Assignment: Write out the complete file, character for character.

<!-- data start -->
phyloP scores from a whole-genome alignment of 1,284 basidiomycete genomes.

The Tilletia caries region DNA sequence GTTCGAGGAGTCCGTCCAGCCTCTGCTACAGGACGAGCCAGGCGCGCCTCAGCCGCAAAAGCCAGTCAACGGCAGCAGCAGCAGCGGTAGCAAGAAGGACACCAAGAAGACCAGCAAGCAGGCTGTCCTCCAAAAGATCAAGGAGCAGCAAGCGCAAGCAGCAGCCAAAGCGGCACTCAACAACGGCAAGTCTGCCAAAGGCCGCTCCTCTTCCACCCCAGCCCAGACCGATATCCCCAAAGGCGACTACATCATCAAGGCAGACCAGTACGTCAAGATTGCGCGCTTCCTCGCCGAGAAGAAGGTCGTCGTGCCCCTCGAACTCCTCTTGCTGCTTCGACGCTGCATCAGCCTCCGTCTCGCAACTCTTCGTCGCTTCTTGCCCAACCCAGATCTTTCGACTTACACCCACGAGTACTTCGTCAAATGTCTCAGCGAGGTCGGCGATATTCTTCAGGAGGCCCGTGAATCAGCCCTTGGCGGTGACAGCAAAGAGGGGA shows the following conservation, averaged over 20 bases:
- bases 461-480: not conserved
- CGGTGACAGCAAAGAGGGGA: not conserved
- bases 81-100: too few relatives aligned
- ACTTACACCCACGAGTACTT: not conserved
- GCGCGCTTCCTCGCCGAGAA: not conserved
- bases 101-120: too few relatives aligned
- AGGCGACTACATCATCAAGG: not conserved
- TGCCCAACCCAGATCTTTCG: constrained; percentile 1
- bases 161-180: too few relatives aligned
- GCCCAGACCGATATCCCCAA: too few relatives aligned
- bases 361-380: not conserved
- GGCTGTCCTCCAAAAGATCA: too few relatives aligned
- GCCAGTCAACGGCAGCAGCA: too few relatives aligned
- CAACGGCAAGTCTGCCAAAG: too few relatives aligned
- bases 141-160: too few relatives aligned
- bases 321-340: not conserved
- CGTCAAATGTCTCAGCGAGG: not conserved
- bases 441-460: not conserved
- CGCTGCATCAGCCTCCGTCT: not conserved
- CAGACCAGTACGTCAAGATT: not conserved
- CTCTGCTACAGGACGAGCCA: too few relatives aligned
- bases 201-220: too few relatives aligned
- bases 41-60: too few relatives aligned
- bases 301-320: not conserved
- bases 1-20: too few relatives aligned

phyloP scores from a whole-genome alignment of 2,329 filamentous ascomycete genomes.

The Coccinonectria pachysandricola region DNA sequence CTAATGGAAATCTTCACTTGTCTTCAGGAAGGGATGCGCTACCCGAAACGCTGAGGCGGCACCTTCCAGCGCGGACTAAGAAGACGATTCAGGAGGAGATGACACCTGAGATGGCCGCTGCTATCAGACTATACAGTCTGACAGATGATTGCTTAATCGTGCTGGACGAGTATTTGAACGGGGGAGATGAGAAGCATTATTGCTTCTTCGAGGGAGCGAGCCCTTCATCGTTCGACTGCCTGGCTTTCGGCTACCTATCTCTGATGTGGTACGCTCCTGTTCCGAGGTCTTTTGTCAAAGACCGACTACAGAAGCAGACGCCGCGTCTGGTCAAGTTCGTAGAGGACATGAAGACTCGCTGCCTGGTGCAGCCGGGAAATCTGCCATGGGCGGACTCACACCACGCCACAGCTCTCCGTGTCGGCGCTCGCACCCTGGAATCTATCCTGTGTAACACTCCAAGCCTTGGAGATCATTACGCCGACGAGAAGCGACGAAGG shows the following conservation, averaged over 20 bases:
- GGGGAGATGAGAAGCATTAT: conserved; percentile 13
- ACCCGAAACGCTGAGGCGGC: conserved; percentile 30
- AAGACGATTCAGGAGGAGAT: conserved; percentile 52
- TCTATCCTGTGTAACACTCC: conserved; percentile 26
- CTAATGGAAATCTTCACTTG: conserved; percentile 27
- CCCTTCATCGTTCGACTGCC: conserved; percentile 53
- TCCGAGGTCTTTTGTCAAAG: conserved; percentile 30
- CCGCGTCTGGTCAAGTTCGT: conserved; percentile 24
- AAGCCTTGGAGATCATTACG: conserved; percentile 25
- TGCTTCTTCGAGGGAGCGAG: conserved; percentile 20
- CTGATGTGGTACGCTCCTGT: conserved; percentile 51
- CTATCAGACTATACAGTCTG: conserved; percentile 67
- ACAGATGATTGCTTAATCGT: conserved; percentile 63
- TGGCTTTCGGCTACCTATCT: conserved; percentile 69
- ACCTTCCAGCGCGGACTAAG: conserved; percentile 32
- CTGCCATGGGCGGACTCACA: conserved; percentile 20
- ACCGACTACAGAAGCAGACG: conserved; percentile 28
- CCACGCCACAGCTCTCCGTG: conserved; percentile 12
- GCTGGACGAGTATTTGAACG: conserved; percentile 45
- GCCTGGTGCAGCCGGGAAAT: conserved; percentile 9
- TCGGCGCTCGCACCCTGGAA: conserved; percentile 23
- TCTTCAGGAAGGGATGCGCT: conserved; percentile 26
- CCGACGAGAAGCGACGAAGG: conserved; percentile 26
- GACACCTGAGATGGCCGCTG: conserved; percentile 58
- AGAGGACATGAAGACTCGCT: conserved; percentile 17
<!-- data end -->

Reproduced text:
phyloP scores from a whole-genome alignment of 1,284 basidiomycete genomes.

The Tilletia caries region DNA sequence GTTCGAGGAGTCCGTCCAGCCTCTGCTACAGGACGAGCCAGGCGCGCCTCAGCCGCAAAAGCCAGTCAACGGCAGCAGCAGCAGCGGTAGCAAGAAGGACACCAAGAAGACCAGCAAGCAGGCTGTCCTCCAAAAGATCAAGGAGCAGCAAGCGCAAGCAGCAGCCAAAGCGGCACTCAACAACGGCAAGTCTGCCAAAGGCCGCTCCTCTTCCACCCCAGCCCAGACCGATATCCCCAAAGGCGACTACATCATCAAGGCAGACCAGTACGTCAAGATTGCGCGCTTCCTCGCCGAGAAGAAGGTCGTCGTGCCCCTCGAACTCCTCTTGCTGCTTCGACGCTGCATCAGCCTCCGTCTCGCAACTCTTCGTCGCTTCTTGCCCAACCCAGATCTTTCGACTTACACCCACGAGTACTTCGTCAAATGTCTCAGCGAGGTCGGCGATATTCTTCAGGAGGCCCGTGAATCAGCCCTTGGCGGTGACAGCAAAGAGGGGA shows the following conservation, averaged over 20 bases:
- bases 461-480: not conserved
- CGGTGACAGCAAAGAGGGGA: not conserved
- bases 81-100: too few relatives aligned
- ACTTACACCCACGAGTACTT: not conserved
- GCGCGCTTCCTCGCCGAGAA: not conserved
- bases 101-120: too few relatives aligned
- AGGCGACTACATCATCAAGG: not conserved
- TGCCCAACCCAGATCTTTCG: constrained; percentile 1
- bases 161-180: too few relatives aligned
- GCCCAGACCGATATCCCCAA: too few relatives aligned
- bases 361-380: not conserved
- GGCTGTCCTCCAAAAGATCA: too few relatives aligned
- GCCAGTCAACGGCAGCAGCA: too few relatives aligned
- CAACGGCAAGTCTGCCAAAG: too few relatives aligned
- bases 141-160: too few relatives aligned
- bases 321-340: not conserved
- CGTCAAATGTCTCAGCGAGG: not conserved
- bases 441-460: not conserved
- CGCTGCATCAGCCTCCGTCT: not conserved
- CAGACCAGTACGTCAAGATT: not conserved
- CTCTGCTACAGGACGAGCCA: too few relatives aligned
- bases 201-220: too few relatives aligned
- bases 41-60: too few relatives aligned
- bases 301-320: not conserved
- bases 1-20: too few relatives aligned

phyloP scores from a whole-genome alignment of 2,329 filamentous ascomycete genomes.

The Coccinonectria pachysandricola region DNA sequence CTAATGGAAATCTTCACTTGTCTTCAGGAAGGGATGCGCTACCCGAAACGCTGAGGCGGCACCTTCCAGCGCGGACTAAGAAGACGATTCAGGAGGAGATGACACCTGAGATGGCCGCTGCTATCAGACTATACAGTCTGACAGATGATTGCTTAATCGTGCTGGACGAGTATTTGAACGGGGGAGATGAGAAGCATTATTGCTTCTTCGAGGGAGCGAGCCCTTCATCGTTCGACTGCCTGGCTTTCGGCTACCTATCTCTGATGTGGTACGCTCCTGTTCCGAGGTCTTTTGTCAAAGACCGACTACAGAAGCAGACGCCGCGTCTGGTCAAGTTCGTAGAGGACATGAAGACTCGCTGCCTGGTGCAGCCGGGAAATCTGCCATGGGCGGACTCACACCACGCCACAGCTCTCCGTGTCGGCGCTCGCACCCTGGAATCTATCCTGTGTAACACTCCAAGCCTTGGAGATCATTACGCCGACGAGAAGCGACGAAGG shows the following conservation, averaged over 20 bases:
- GGGGAGATGAGAAGCATTAT: conserved; percentile 13
- ACCCGAAACGCTGAGGCGGC: conserved; percentile 30
- AAGACGATTCAGGAGGAGAT: conserved; percentile 52
- TCTATCCTGTGTAACACTCC: conserved; percentile 26
- CTAATGGAAATCTTCACTTG: conserved; percentile 27
- CCCTTCATCGTTCGACTGCC: conserved; percentile 53
- TCCGAGGTCTTTTGTCAAAG: conserved; percentile 30
- CCGCGTCTGGTCAAGTTCGT: conserved; percentile 24
- AAGCCTTGGAGATCATTACG: conserved; percentile 25
- TGCTTCTTCGAGGGAGCGAG: conserved; percentile 20
- CTGATGTGGTACGCTCCTGT: conserved; percentile 51
- CTATCAGACTATACAGTCTG: conserved; percentile 67
- ACAGATGATTGCTTAATCGT: conserved; percentile 63
- TGGCTTTCGGCTACCTATCT: conserved; percentile 69
- ACCTTCCAGCGCGGACTAAG: conserved; percentile 32
- CTGCCATGGGCGGACTCACA: conserved; percentile 20
- ACCGACTACAGAAGCAGACG: conserved; percentile 28
- CCACGCCACAGCTCTCCGTG: conserved; percentile 12
- GCTGGACGAGTATTTGAACG: conserved; percentile 45
- GCCTGGTGCAGCCGGGAAAT: conserved; percentile 9
- TCGGCGCTCGCACCCTGGAA: conserved; percentile 23
- TCTTCAGGAAGGGATGCGCT: conserved; percentile 26
- CCGACGAGAAGCGACGAAGG: conserved; percentile 26
- GACACCTGAGATGGCCGCTG: conserved; percentile 58
- AGAGGACATGAAGACTCGCT: conserved; percentile 17